By Jagadish Pradhan* in Bhubaneswar, November 6, 2017: For the past few decades India’s farming sector is in crisis with this sector failing to provide a sustainable livelihood for many. About half of the Indian population depends on agriculture for income.

Still worse is that farmers in Odisha are already in a critical condition. One cannot counts number of farmers committing suicide as an indicator of the distress condition of the farmers. However, authorities and political leaders get into action only when there are reports of farmers suicide from some parts of the state.

Then follows a protracted debate on whether it was due to crop failure or for some other reasons. Subsequently the government comes up with some relief measures and the real issues behind the growing agrarian crisis in the state takes the backseat till fresh reports farmers’ suicide in the following year.

The ongoing agrarian crisis in India are quite complex. The reasons also vary from state to state and region to region. Therefore, the National Commission on Farmers (NCF) had strongly recommended that agriculture being a state subject, every state should set up a permanent State Farmers Commission (STF) to look into the prevailing agrarian issues from time to time and to recommend suitable measures to be taken up by the government.

Even as several states have set up such commissions in their states, Odisha is yet to set up such a permanent Commission on Farmers. Our policy makers are oblivious of the fact that there has been a growing disconnect between the people at the grass root level – particularly the farmers and the government. This has led to the growing unrest among the farmers all over Odisha.

Since the farmers are not well organized in the state, political parties do not consider them as a major vote bank. The farmers are still divided in the line of above poverty line [APL]– below poverty line [BPL], land owners – share croppers, small farmer – big farmer, caste and tribe etc. etc. In the absence of a strong and focused organization, the farmers are unable to exert enough pressure on the government to adequately respond to their needs from time to time.

Even after seven decades of independence and in spite of abundance of water resource and very good rainfall, not more than one third of the crop land have been irrigated and more than two third of the cropland is left to mercy of the Rain God. There has been unusual delay by the government agencies to complete the irrigation projects, which could have been completed within a few years.

Considering the rainfall and available water resources Odisha should never face agricultural drought in any year. But it is ironic that almost every year one part or the other of Odisha is facing drought. This clearly indicates blatant government apathy towards the farmers and agriculture in Odisha.

Undoubtedly food grain production in Odisha has gone up during the past few years. But credit for the same can never go to the Government. It is the farmers who have managed to invest more in agriculture mostly from their own sources and have contributed to this increased production.

It is mere truism to say that nowhere in Odisha the farmers are able to get the minimum support price [MSP] for paddy. What is shocking most is the fact that in a couple of districts, paddy is being sold at 30% below the MSP. And yet, the response from the government is quite conspicuous by its absence.

Had the government been responsive to the farmer’s problems, this year the brown planthopper [BPH] would not have become epidemic in several districts. Authorities are trying their best to sell the idea that this year’s BPH epidemic is natural. Had the authorities ensured proper pesticides and technical advice in time it would not have taken an epidemic form.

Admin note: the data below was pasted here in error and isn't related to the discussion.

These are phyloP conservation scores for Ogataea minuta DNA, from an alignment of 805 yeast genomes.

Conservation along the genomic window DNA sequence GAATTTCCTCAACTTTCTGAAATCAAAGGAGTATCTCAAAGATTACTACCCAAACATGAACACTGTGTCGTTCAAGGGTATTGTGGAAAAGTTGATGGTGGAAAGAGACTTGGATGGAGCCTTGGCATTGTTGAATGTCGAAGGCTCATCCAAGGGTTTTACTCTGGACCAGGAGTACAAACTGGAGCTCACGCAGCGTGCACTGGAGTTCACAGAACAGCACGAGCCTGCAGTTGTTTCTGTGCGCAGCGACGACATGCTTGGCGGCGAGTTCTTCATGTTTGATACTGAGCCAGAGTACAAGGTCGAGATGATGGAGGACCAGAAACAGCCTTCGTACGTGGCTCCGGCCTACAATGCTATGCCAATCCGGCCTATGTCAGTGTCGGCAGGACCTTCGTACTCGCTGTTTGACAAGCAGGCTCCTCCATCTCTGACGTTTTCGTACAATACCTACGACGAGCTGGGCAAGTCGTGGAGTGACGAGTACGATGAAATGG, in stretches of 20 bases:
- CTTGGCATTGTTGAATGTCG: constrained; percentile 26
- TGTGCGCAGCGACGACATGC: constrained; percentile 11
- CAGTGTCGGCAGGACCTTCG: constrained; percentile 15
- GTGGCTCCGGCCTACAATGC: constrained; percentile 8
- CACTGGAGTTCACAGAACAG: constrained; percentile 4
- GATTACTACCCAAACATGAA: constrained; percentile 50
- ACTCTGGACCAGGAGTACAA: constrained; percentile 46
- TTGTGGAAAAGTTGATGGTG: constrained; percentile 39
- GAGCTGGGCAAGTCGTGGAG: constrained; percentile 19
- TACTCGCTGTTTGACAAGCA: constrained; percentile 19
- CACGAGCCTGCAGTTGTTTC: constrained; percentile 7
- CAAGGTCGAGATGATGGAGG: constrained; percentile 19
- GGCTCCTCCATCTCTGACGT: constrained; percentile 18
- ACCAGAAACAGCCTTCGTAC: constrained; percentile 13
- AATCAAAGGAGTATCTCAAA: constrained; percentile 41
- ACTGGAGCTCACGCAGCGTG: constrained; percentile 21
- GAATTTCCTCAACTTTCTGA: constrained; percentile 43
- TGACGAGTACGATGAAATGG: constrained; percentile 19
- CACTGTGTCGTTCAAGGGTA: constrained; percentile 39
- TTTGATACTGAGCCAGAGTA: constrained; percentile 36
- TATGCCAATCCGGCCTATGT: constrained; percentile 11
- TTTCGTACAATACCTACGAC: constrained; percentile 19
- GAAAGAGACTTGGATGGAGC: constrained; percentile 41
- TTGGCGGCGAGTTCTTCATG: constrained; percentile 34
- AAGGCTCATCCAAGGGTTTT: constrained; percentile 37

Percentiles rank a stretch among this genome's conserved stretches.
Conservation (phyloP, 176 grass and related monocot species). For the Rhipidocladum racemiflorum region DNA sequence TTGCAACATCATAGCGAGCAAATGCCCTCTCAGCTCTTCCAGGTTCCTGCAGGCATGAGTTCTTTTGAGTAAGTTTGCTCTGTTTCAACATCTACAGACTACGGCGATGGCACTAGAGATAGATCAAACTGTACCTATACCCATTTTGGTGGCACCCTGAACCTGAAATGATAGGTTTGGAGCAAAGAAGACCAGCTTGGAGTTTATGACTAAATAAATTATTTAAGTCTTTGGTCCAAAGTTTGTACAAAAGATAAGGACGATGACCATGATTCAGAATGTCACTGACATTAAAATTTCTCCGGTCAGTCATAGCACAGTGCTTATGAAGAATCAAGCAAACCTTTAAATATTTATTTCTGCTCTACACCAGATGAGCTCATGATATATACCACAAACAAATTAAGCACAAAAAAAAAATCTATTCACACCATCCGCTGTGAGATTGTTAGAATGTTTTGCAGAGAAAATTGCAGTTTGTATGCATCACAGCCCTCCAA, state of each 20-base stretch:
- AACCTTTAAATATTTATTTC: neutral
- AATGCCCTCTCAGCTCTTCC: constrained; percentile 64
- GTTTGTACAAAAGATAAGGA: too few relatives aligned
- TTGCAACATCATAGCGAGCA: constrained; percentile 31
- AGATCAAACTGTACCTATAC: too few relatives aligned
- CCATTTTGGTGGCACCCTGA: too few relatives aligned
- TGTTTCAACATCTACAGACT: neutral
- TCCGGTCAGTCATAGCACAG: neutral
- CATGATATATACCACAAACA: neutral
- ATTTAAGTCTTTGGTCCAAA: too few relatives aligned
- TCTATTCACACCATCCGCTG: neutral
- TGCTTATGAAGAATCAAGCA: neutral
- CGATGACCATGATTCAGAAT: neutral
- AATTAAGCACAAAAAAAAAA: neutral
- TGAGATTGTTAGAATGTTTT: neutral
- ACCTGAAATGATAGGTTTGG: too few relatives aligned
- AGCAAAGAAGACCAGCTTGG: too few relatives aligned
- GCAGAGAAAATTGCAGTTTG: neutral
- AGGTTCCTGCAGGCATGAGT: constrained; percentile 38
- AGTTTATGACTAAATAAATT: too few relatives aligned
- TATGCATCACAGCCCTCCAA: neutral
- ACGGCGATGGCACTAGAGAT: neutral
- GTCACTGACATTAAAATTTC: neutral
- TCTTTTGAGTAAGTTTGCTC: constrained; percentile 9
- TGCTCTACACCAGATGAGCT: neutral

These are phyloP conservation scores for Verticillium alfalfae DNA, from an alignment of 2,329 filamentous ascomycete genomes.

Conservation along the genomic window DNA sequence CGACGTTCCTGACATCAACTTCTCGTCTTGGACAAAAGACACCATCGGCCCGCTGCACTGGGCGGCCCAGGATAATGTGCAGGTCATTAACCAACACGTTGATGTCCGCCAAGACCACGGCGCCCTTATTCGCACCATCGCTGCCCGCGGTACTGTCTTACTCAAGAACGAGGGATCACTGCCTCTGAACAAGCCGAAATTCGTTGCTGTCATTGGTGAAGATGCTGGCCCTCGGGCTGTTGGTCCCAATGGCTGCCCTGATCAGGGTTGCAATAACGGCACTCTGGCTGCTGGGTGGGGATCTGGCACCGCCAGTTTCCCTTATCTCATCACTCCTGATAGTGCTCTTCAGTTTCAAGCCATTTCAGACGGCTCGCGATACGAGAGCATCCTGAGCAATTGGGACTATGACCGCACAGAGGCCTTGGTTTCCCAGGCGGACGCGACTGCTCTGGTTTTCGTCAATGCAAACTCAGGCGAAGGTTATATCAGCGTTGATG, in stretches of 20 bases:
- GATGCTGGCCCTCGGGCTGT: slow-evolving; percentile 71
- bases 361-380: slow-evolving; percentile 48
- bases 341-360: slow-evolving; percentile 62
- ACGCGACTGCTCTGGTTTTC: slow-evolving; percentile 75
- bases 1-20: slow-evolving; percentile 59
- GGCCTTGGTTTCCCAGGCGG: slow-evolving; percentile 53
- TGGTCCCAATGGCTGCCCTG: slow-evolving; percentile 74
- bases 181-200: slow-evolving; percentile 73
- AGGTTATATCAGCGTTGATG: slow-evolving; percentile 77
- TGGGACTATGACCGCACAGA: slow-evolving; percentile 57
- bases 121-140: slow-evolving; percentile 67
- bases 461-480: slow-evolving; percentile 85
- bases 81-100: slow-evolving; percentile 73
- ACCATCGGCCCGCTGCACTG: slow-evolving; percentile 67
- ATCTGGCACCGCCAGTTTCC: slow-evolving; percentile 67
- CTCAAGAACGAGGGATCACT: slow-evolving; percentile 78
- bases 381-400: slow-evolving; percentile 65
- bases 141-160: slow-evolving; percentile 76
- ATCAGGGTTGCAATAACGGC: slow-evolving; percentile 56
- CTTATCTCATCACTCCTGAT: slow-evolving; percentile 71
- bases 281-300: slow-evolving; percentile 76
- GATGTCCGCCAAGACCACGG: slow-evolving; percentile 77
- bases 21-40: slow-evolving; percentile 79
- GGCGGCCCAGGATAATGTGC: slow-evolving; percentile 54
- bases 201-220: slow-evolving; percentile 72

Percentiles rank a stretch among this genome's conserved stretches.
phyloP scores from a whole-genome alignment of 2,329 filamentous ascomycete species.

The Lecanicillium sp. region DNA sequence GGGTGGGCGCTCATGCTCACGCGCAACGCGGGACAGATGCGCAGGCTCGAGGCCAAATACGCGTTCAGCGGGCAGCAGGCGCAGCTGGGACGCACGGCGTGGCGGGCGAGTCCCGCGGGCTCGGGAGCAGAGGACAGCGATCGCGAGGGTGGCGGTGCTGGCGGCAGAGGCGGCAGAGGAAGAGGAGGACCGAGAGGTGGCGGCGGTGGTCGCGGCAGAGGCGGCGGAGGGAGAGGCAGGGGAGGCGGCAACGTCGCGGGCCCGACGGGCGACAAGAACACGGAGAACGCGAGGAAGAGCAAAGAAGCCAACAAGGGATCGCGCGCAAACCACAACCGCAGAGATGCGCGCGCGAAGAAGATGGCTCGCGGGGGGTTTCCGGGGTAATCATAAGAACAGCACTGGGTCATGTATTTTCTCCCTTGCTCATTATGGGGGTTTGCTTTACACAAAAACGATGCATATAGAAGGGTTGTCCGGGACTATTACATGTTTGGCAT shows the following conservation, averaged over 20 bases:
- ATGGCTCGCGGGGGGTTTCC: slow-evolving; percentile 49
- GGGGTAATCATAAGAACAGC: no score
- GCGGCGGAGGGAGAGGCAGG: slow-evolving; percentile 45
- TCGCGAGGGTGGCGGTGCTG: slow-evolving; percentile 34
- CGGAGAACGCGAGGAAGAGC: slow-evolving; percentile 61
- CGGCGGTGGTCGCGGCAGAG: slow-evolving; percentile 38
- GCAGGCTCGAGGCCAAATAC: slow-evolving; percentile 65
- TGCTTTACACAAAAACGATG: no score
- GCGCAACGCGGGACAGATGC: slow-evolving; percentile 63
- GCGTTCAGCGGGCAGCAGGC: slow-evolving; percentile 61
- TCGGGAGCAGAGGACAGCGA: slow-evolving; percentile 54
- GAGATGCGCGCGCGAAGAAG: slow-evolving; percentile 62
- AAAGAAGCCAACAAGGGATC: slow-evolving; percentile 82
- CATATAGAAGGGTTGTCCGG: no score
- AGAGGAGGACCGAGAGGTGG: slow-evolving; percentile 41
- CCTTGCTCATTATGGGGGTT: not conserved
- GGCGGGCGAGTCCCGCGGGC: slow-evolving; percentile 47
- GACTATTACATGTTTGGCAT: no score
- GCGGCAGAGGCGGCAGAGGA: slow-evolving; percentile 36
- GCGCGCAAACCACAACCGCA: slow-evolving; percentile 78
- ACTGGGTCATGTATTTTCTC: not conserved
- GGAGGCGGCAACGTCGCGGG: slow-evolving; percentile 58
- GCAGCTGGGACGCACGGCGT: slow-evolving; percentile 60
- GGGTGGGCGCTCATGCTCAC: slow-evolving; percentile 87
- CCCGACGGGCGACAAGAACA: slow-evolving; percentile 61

Brown planthopper (BPH) is known for its resistance to commonly used insecticides including the neonicotinoids. Hence crop failures due to severe pest outbreaks are quire widespread in many rice-growing tracts in the state.

How was it that the Agriculture department’s pest surveillance system failed to recognize this problem in time? Looking at all these the epidemic is definitely not natural, but manmade largely due to government’s negligence and failure to act as and when required.

If policy makers fail to accept this fact and take remedial measures to stem the rot for future, such problems shall continue to reappear in the coming years, may be at a much larger scale.

At a time when the government taking credit for the increased food production, the agriculture extension service is understood to be in complete shamble. While cost of agricultural production is shooting up like never before, volume of institutional credit is not rising proportionally.

Consequently farmers are compelled to depend on the private money lenders. The government also has failed to come up with a policy for the share croppers facilitating them to get adequate farm loan and access various services from government and others.

With India coming into the WTO fold, issues concerning agricultural pricing and marketing have become more complex. A lot more is needed to be done by the state to protect the interest of our farmers. Just by debating on the issues of ‘Farmers Suicide’ or ‘BPH Epidemic’, the real issues of Odisha farmers cannot be addressed. Government as well as our political leaders and policy makers need to do much more than that.

It is high time that Government should set up a Farmers Commission on the line of the recommendation of the NCF and take short term and long term measures on the basis of the recommendations of the Commission. That will only ensure farmers welfare as well as empower distressed farmers.

*(Former Member, National Commission on Farmers (Government of India)